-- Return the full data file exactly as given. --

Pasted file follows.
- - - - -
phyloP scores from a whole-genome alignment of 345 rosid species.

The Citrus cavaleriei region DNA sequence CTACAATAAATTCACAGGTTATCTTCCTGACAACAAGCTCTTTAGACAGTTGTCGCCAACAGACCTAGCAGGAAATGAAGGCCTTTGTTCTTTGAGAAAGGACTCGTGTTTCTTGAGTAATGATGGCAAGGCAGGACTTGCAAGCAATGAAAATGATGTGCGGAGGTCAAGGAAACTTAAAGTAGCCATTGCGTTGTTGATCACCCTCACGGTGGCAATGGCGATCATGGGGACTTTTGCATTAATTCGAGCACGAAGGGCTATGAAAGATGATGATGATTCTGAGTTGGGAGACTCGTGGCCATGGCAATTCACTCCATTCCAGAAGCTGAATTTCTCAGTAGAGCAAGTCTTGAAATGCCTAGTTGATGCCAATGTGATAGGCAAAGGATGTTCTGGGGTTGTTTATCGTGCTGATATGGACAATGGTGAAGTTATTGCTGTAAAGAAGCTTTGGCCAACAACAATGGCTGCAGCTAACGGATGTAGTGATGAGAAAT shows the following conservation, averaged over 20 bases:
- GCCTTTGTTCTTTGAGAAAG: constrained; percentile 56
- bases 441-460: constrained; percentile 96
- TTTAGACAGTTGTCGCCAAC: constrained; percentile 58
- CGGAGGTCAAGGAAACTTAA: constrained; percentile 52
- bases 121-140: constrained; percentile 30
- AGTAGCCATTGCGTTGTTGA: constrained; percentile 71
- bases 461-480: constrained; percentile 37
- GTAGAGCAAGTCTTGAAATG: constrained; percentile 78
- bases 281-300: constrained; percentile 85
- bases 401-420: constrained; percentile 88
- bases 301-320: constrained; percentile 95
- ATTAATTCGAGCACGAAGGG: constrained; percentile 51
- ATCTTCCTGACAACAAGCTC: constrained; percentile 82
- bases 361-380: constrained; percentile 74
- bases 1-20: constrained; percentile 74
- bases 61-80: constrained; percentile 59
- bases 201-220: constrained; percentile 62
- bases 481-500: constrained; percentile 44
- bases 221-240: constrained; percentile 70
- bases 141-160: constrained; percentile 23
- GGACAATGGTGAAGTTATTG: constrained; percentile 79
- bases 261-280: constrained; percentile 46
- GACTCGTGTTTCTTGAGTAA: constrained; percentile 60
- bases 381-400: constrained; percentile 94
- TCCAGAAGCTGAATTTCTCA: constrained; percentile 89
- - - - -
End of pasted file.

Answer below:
phyloP scores from a whole-genome alignment of 345 rosid species.

The Citrus cavaleriei region DNA sequence CTACAATAAATTCACAGGTTATCTTCCTGACAACAAGCTCTTTAGACAGTTGTCGCCAACAGACCTAGCAGGAAATGAAGGCCTTTGTTCTTTGAGAAAGGACTCGTGTTTCTTGAGTAATGATGGCAAGGCAGGACTTGCAAGCAATGAAAATGATGTGCGGAGGTCAAGGAAACTTAAAGTAGCCATTGCGTTGTTGATCACCCTCACGGTGGCAATGGCGATCATGGGGACTTTTGCATTAATTCGAGCACGAAGGGCTATGAAAGATGATGATGATTCTGAGTTGGGAGACTCGTGGCCATGGCAATTCACTCCATTCCAGAAGCTGAATTTCTCAGTAGAGCAAGTCTTGAAATGCCTAGTTGATGCCAATGTGATAGGCAAAGGATGTTCTGGGGTTGTTTATCGTGCTGATATGGACAATGGTGAAGTTATTGCTGTAAAGAAGCTTTGGCCAACAACAATGGCTGCAGCTAACGGATGTAGTGATGAGAAAT shows the following conservation, averaged over 20 bases:
- GCCTTTGTTCTTTGAGAAAG: constrained; percentile 56
- bases 441-460: constrained; percentile 96
- TTTAGACAGTTGTCGCCAAC: constrained; percentile 58
- CGGAGGTCAAGGAAACTTAA: constrained; percentile 52
- bases 121-140: constrained; percentile 30
- AGTAGCCATTGCGTTGTTGA: constrained; percentile 71
- bases 461-480: constrained; percentile 37
- GTAGAGCAAGTCTTGAAATG: constrained; percentile 78
- bases 281-300: constrained; percentile 85
- bases 401-420: constrained; percentile 88
- bases 301-320: constrained; percentile 95
- ATTAATTCGAGCACGAAGGG: constrained; percentile 51
- ATCTTCCTGACAACAAGCTC: constrained; percentile 82
- bases 361-380: constrained; percentile 74
- bases 1-20: constrained; percentile 74
- bases 61-80: constrained; percentile 59
- bases 201-220: constrained; percentile 62
- bases 481-500: constrained; percentile 44
- bases 221-240: constrained; percentile 70
- bases 141-160: constrained; percentile 23
- GGACAATGGTGAAGTTATTG: constrained; percentile 79
- bases 261-280: constrained; percentile 46
- GACTCGTGTTTCTTGAGTAA: constrained; percentile 60
- bases 381-400: constrained; percentile 94
- TCCAGAAGCTGAATTTCTCA: constrained; percentile 89